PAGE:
Published on May 2, 2008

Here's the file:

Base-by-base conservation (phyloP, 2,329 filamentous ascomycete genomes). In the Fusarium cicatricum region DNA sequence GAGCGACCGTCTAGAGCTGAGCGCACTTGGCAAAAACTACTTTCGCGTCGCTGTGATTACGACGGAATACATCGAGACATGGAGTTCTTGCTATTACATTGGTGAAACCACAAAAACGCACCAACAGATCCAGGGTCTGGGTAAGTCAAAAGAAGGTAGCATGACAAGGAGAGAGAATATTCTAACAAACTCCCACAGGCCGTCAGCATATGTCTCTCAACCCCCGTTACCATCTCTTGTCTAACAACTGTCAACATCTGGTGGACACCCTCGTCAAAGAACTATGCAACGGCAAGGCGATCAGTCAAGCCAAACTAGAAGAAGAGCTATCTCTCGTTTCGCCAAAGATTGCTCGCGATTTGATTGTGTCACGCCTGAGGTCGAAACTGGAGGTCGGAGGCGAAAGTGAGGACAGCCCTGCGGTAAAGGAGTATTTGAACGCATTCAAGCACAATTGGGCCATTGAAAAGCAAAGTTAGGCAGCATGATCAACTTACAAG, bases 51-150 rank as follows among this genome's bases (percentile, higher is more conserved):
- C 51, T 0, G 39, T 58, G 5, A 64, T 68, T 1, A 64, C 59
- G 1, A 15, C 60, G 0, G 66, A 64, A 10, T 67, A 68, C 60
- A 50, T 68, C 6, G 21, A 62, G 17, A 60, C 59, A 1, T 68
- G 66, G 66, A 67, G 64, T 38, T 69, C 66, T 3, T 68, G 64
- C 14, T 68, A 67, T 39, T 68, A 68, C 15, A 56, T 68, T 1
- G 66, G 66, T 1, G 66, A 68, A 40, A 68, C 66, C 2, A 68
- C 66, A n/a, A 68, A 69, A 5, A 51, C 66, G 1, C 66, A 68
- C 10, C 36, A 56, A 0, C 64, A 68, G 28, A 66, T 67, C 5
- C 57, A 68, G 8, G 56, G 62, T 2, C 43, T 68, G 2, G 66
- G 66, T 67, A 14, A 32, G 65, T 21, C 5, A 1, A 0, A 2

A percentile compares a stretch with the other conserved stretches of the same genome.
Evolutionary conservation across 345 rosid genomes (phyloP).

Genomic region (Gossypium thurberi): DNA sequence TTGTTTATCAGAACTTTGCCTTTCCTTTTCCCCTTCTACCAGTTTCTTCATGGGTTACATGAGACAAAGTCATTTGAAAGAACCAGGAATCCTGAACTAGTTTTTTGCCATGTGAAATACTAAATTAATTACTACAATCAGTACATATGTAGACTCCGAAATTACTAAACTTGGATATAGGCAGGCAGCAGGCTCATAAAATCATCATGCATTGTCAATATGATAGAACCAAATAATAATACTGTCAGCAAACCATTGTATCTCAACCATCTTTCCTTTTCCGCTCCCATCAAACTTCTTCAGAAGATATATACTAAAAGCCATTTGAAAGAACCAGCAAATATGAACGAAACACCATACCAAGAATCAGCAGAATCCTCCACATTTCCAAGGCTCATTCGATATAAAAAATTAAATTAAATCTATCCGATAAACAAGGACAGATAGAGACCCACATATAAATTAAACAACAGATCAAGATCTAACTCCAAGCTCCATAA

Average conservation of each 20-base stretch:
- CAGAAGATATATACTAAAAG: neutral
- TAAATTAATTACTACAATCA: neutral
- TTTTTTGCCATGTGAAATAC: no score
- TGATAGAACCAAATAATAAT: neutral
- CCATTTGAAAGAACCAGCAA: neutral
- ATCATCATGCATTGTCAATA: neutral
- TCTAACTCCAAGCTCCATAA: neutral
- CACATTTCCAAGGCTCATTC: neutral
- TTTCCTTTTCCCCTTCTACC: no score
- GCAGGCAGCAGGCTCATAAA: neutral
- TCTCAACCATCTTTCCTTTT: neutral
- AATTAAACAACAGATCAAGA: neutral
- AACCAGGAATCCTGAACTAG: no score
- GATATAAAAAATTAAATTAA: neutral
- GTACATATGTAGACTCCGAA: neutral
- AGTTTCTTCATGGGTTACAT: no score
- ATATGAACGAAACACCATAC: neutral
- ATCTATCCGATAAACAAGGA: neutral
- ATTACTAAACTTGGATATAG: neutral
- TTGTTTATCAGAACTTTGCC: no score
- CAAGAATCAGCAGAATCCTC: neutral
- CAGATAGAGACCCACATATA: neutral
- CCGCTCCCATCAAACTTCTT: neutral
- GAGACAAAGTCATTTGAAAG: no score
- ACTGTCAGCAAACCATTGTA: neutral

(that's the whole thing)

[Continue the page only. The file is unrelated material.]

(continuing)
CAA2004 “Beyond the artifact - Digital interpretation of the past” : CAA2004 “Beyond the artifact - Digital interpretation of the past” Centre for Cultural Informatics Information Systems Laboratory Institute of Computer Science Foundation for Research and Technology Hellas April 13-17, 2004 Prato, Italy Supporting Chronological Reasoning in Archaeology Martin Doerr Dimitris Plexousakis Katerina Kopaka Chryssoula Bekiari Problem: Problem Current formal methods for chronology are developed for specific cases No overall theory of methods for chronology that relates to mathematical frameworks of reasoning Definitions: Definitions Basic assumptions about events in reality State of affairs: a specific distribution of material items, conceptual items and events over space-time. each event is extended and contiguous in time, potentially complex (my birthday = class of events) there are no minimal elements of events, no limits to decomposition or composition (scale-independent theory) The true begin and end of an event are not observable, but for a date it may be decidable if it is before, after or within an event. Slide4: S t Caesar’s mother Caesar Brutus Brutus’ dagger coherence volume of Caesar’s death coherence volume of Caesar’s birth Historical events as meetings… Slide5: S t ancient Santorinian house lava and ruins volcano coherence volume of volcano eruption coherence volume of house building Santorini - Akrotiti Deposition event as meetings… Slide6: S t runner 1st Athenian coherence volume of first announcement coherence volume of the battle of Marathon Marathon other Soldiers Athens 2nd Athenian coherence volume of second announcement Information exchange as meetings… Slide7: E21 Person E52 Time-Span P4 has time-span (is time-span of) E64 End of Existence E4 Period E63 Begin of Existence E5 Event P9 consists of (forms part of) P12 occurred in the presence of (was present at) P86 falls with in (contains) Time-span Information P114 – P120 is equal time to finishes is finished by starts is started by occurs during includes ……… E2 Temporal Entity E77 Persistent Item E18 Physical stuff P92 brought into existence (was brought into existence by P93 took out of existence (was taken out of existence by Definitions: Definitions Goal of Chronology All dating is about events (object : usually = production etc. event) determination of minimal indeterminacy time-intervals for an event or for begin and end of an event / period. determination of the probability of an event to have happened at certain time Process of Chronology determination of all chronology-relevant possible states of affairs consistent with given evidence determination of the most probable state of affairs consistent with given evidence Events and Time: Events and Time Event / Time structure (ETS) ETS = ( E, TM, h, π ), where E is a denumerable set of discrete events or periods TM is a linear time model defined as the 6-tuple TM = (D, T, u, l, ),where: D is the set of Julian dates d regarded as real numbers (i.e. given in years, milliseconds or any granularity of time). T (D X D) is a set of convex time intervals specified by their endpoints. u(t), tT is a function mapping the greater (upper) interval endpoint to an element of D. l(t), tT is a function mapping the smaller (lower) interval endpoint to an element of D. is the complete temporal order on D h is a function mapping every element e E to an element tT, which represents the true time interval throughout which the event or period is happening. π is a function mapping every element e E and dD to a probability distribution function f that returns the probability of an event or period to be happening (“on-going”) at time d. Slide10: time after the event in the event before the event “event intensity” true begin l(h(e)) true end u(h(e)) indeterminacy interval (D1) determinacy interval(D2) Indeterminacy of begin(D3) Indeterminacy of end(D4) Events and Time Determination relationships: Determination relationships Determination relationships of an interval t T with an event e: (D1) Indeterminacy: i(t,e) h(e) t. (D2) Determinacy: d(t,e) h(e) t. (D3) Indeterminacy of begin: b(t,e) l(h(e)) t. (D4) Indeterminacy of end: e(t,e) u(h(e)) t. Some relationships between two time intervals t1, t2 T (R1) t1 t2 d1 t1: d1 l(t2) (truly before) (R2) t1 t2 d1 t1: d1 u(t2) (not after, “until the end”) (R3) t1 t2 d1 t1: d1 l(t2) (not before, “from the beginning”) An addition of a time interval t with an interval li of temporal duration values l (S1) t + li = d D: d1 t, l li d=d1+l Elements of chronological reasoning: Elements of chronological reasoning Absolute chronology Matching with unique temporal pattern (dendrochronology) Historical record of actual observation relative to a calendar (Maya calendar, astronomic events..) or periodic events (Olympic games, seasons……) By state of temporal process with known effect on an object (“aging”) (C14, potassium-argon, uranium series…..) => indeterminacy intervals indeterminacy intervals constraining the true time of the event (D1-D4), possibly refined by probability distribution within this interval multiple datings => intersection of intervals / combining probabilities yielding refined intervals / probabilities Slide13: Relative chronology by event order from “causal” relationships between events, i.e. necessary prerequisites of an event to happen. participation in a meeting must be at/after creation and at/before destruction of all participants (people and things such as strata, objects, tools, buildings, vehicles etc.) transfer of information via meeting chains of information carriers (people, objects) at/after creation of information and before loss of last carrier(?). (e.g. the runner from Marathon reaching Athens) historical record of actual observations (kings lists, totem poles etc.) Order of traces (glacier scratches, deposition sequence, building sequence basement-to-roof) => temporal networks constraining indeterminacy intervals (h(ei) h(ej), h(ei) h(ej), h(ei) h(ej)..) with variable dates. combined with elements of absolute chronology, possibly extended by probabilistic theory yielding refined intervals / probabilities Elements of chronological reasoning Elements of dating: Elements of dating Relative chronology by inclusion - A larger, on-going process contains sub-processes that can be dated individually (relatively or absolutely) deposition of one object in a matrix a single killing/ destruction in a battle/war taking evidence from: “causal” relationships i.e. necessary constituent of an event to happen. historical records of actual observations Inclusion of traces (deposition inclusion, inclusion in built structure, skull on a battle field, etc. ) => dating of each sub event provides a constraint for the larger event to be on-going: such as h(ei) h(el) (inequalities between inner and outer bounds.) Elements of dating: Elements of dating Relative chronology by temporal distances and durations from: background knowledge of maximum / average lifetime (human life, average use period of a clay pot etc.) also: periodic distances such as anniversaries, feasts, pastoral seasonal movements, rural calendars historical record of actual observations relating the size of an effect to an estimation of rate of change deposition depth and deposition rate change of style/ technological skills and style change rate tooth abrasion, bones age indication, skeleton remains spatial distance and communication exchange (traveling speed) => inequalities contain sums of variable dates and given temporal distances such as h(ei)+li h(ej). Elements of dating: Elements of dating “Categorical / Typological dating” the production events (p(oi)) of one type C of things (oi) (artifacts – ecofacts) fall within a known spatiotemporal extent P(C) := inf t T : oi C h(p(oi)) t classification combined with (probability) distribution of production events combines uncertainty of classification with uncertainty of production distribution. after classification remains an inclusion problem estimation of the temporal order of the appearances of types = the production events of one type of things are after the production events of another type of things classic and archaic style etc. (also but heirlooms) => classification and inequalities between inner and outer bounds Conclusions: Conclusions We classify states of affairs regarding their role in mathematical theories as elements for chronological reasoning : Absolute chronology Relative chronology by event order Relative chronology by inclusion Relative chronology by temporal distances and durations Categorical / Typological dating This is a preliminary study intended to support a more generalized theory of chronological reasoning in archeology and history.